More than 6,000 species of earthworms belonging to 20 families populate the planet. Some are more common in certain parts of the world than others. They thrive in soil, underneath objects like rocks and fallen trees, in piles of decaying leaves and in wet, vegetative areas. Earthworms are a friend to nature and gardeners because their activity, burrowing and feeding habits help improve soil.
How Earthworms Move
With no appendages to help them along other than the protrusible setae--bristles that stick out--earthworms rely on their musculature. By repeating contraction and relaxation of their body wall muscles, the earthworm extends its front forward and anchors itself in the soil with its bristles in the front. It then releases its grip in the soil at the back by retracting those bristles, and the body is pulled forward. This burrowing churns up the soil, aerating the space behind the earthworm.
How Earthworms Eat
Earthworms do not have eyes or any means of catching food. They are simply scavengers who feed on soil above ground and dead organic matter like decaying leaves. As the soil passes through their bodies, nutrients are extracted. Soil enters the mouth, is swallowed and passes through an esophagus with three glands that secrete a substance designed to rid excessive amounts of calcium from their food. When the food reaches the gizzard, tiny stones help grind the food further. Gland juices in the intestine digest the food and distribute it throughout the body. Waste products from earthworms are left on the top of the soil and are called casings.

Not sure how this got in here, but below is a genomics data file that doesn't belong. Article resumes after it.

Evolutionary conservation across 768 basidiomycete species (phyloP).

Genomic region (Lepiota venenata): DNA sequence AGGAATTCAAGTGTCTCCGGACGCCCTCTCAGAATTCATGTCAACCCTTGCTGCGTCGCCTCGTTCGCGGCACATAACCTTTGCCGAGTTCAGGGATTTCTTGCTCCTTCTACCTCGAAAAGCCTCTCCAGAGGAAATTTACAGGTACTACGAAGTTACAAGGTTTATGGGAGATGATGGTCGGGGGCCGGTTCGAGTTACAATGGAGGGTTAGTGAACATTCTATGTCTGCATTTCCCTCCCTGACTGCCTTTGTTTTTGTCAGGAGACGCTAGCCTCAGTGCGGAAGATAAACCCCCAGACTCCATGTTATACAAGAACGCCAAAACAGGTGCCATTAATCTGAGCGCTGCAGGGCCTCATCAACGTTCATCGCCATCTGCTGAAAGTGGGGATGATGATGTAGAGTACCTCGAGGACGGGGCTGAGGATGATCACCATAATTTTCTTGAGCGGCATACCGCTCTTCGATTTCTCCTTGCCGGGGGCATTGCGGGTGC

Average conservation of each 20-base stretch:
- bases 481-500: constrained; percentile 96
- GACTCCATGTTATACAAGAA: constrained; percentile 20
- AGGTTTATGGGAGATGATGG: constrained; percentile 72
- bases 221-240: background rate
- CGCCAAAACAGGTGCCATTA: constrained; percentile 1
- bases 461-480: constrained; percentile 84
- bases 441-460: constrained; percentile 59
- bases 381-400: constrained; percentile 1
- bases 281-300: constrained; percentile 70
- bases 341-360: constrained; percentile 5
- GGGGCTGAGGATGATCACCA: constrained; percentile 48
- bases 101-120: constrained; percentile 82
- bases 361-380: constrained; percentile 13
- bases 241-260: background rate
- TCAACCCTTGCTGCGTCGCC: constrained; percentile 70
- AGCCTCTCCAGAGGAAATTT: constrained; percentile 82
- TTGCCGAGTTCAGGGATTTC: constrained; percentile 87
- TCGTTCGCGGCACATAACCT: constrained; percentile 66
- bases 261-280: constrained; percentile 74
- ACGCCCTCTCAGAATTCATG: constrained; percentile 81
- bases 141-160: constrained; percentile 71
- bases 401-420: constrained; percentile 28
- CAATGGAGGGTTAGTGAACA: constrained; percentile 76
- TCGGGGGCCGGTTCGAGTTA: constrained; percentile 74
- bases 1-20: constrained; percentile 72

How Earthworms Are Beneficial
The burrowing action and casings aerate the soil. When soil is aerated, plant roots have an easier time moving through it as they grow. Moisture can also reach places it cannot when soil is more compacted. The scavenging of dead organic matter from the surface adds nutrients to the surface and subsurface layers of soil when the earthworm's casings are left behind. The presence or lack of earthworms can be an indicator of soil quality.
How Earthworms Breed
All types of earthworms have both male and female attributes, making them hermaphrodites. Each can make eggs and sperm, but the eggs must be fertilized by another earthworm. Mating occurs after rain when the ground is wet. The worms join at their back ends and secrete a mucus that encloses each in a tube. Once they have transferred the sperm into each other's sperm receptacle, they separate. The worm next secretes more mucus that travels over the length of the worm, collecting eggs as it passes over the ovary and sperm as it passes the sperm receptacle. It continues moving along the worm until it slips off and closes, forming an egg cocoon. Worms develop here, eating the contents of the cocoon, much like the white of chicken egg, and burst through the membrane when they are big enough.
How Earthworms Breathe
Without lungs, earthworms must breathe through their skin. For this to work, the earthworm must remain moist at all times. Excreting a mucus and a body fluid, earthworms need damp soil to live in to sustain the making of the fluids. They have sensors that detect light and help keep them in dark places where moisture is more available. The moisture allows the thin outer skin to release and absorb gases, letting the earthworm breathe.